Former Governors James Blanchard and Governor Engler will be in Michigan this week for two joint appearances. Blanchard and Engler were often at odds with each other, but I can almost guarantee that both of them would rail at the ideas that the current Governor has for the Library of Michigan.
On February 10, a letter from the Department of Education regarding the Governorâ€™s Executive Order and Executive Directives reaffirmed the intention to cut $1.1 million from the budget and severely trim and curtail current activities and programs of the State Library. Among other things, Granholmâ€™s plans call for stripping away from the Library the genealogy collections, the federal documents collection, and material in the general main, Dewey and Reference Collections, trimming back the Michigan book collection and eliminating 13 positions-nearly one-quarter of the staff.
The Library also will no longer be circulating books or participating in a state-wide loan program. Ultimately, the downsized Library would end up being housed in the top two floors of the building they now occupy. This is the literary equivalent of burning the Library at Alexandria.
Early on in discussions, there was talk â€“serious talk- from the Executive Office about turning a portion of the Library into a technology center and high school. There are some who still think that a technology-science center is still in the mix and would be located on the bottom two floors.
The breakup of the stateâ€™s premier genealogy collection is once again raising the greatest ire even though the Order now calls for the collection to remain in one location and not split up. The Order makes it is clear that the collection not be administered by the Library of Michigan even if remains where it is. The question is not only who would take it and where would it be housed, but most importantly how would an organization pay for the maintenance of such a collection? Iâ€™ve talked with individuals close to the situation who have said there arenâ€™t a lot of takers. Bake sales donâ€™t seem to be the answer.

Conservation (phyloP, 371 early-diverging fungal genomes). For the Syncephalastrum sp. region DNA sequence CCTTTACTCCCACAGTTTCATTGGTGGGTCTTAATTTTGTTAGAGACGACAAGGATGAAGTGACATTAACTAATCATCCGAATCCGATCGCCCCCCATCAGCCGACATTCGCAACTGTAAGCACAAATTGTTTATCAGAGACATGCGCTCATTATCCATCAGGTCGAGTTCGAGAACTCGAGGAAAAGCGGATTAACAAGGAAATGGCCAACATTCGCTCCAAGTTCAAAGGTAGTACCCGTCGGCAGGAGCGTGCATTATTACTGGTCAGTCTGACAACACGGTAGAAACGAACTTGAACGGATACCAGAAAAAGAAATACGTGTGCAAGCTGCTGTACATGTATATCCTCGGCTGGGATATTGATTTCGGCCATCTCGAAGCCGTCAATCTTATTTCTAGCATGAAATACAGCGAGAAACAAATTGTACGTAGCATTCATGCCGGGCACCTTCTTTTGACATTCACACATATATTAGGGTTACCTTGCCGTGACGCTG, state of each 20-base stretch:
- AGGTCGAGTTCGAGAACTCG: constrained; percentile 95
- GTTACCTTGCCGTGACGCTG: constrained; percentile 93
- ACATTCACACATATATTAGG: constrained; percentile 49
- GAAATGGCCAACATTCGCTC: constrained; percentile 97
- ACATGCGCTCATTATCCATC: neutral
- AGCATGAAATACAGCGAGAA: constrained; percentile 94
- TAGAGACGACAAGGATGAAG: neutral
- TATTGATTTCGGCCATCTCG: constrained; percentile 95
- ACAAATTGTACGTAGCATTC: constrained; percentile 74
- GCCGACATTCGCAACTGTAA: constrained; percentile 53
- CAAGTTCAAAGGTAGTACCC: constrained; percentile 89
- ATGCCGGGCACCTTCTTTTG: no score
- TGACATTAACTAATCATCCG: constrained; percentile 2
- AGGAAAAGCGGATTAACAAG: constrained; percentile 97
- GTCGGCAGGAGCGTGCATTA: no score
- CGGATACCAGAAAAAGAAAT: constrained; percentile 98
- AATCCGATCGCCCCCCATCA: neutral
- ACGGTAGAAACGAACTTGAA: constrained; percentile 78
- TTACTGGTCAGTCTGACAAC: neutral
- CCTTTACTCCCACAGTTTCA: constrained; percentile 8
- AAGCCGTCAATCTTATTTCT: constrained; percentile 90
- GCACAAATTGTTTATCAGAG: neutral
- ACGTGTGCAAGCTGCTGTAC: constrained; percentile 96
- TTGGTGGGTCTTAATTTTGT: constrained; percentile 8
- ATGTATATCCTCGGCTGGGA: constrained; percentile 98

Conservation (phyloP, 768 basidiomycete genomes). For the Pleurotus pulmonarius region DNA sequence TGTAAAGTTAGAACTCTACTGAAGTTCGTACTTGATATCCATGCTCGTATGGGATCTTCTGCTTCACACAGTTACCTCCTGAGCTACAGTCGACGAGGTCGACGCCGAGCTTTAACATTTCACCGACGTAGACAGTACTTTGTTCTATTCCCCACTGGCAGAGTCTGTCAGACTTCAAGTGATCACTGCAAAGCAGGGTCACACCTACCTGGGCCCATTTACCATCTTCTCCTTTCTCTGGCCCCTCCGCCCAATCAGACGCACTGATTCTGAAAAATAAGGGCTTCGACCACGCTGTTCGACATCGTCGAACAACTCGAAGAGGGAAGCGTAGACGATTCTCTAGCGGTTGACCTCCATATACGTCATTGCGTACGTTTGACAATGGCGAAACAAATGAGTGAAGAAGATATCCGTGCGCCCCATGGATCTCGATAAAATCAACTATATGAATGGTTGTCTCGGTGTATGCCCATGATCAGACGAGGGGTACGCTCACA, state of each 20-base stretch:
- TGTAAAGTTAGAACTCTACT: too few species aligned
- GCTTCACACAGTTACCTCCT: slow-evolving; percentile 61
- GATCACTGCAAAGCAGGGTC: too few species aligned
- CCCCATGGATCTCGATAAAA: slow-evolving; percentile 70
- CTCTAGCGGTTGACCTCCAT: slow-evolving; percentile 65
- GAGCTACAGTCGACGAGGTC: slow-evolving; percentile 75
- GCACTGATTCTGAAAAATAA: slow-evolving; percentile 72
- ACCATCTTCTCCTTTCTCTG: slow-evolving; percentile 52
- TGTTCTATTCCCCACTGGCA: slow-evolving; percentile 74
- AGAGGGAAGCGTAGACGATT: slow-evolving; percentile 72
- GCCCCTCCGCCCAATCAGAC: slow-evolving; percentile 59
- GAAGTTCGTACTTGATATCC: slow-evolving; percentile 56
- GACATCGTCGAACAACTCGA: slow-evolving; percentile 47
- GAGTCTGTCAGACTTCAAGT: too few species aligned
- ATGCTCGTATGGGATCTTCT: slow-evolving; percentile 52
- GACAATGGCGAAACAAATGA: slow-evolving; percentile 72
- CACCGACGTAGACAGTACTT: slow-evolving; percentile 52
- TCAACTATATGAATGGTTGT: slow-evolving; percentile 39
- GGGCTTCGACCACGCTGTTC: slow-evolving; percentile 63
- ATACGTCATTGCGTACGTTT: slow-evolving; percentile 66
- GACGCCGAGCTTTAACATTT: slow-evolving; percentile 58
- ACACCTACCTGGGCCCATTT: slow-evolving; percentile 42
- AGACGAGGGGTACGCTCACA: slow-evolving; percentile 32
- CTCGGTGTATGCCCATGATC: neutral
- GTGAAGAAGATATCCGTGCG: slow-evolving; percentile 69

How do you pay for downsizing ?
Other questions to be answered include how do you pay for the removal and relocation of records and books? As a clever aphorist once said â€œthe devil is in the detailsâ€. And the details are not forthcoming. In fact, a decidedly non-librarian driven task force, Michigan Center of Innovation and Reinvention, that the Granholm administration pulled together to oversee the transformation has yet to meet.
Local libraries breathed a sigh of relief when the interlibrary loan program MEL-Cat was saved and to be fair, other observers say the Governor is following a nation-wide trend of decentralization and the maximization of local libraries. Or perhaps she could be caught-up in the techno frenzy caused by the Google Project which has been digitizing books at break-neck speed for availability on the web.
Just recently, Jason Epstein writing on publishing in the New York Review of Books said: “Digital content is fragile. The secure retention, therefore, of physical books safe from electronic meddlers, predators, and the hazards of electronic storage is essential…. The huge, worldwide market for digital content, however, is not a fantasy. It will be very large, very diverse, and very surprising: its cultural impact cannot be imagined. E-books will be a significant factor in this uncertain future, but actual books printed and bound will continue to be the irreplaceable repository of our collective wisdom.
My thoughts exactly. I love many of the aspects of the Google project, but I donâ€™t want Google to be my exclusive library. If Library of Michigan collections are broken up and dispersed we lose some of that â€œcollective wisdomâ€ Epstein was talking about. The Library has until October 1, 2011 to make the changes.
Local librarians in the Lansing area also believe that the move does not send the right message to communities across Michigan. One said â€œIt seems to say libraries are not importantâ€. Hopefully, it wonâ€™t say that to the areaâ€™s residents who will be asked to vote for a millage renewal this year for the Capital Area District Library.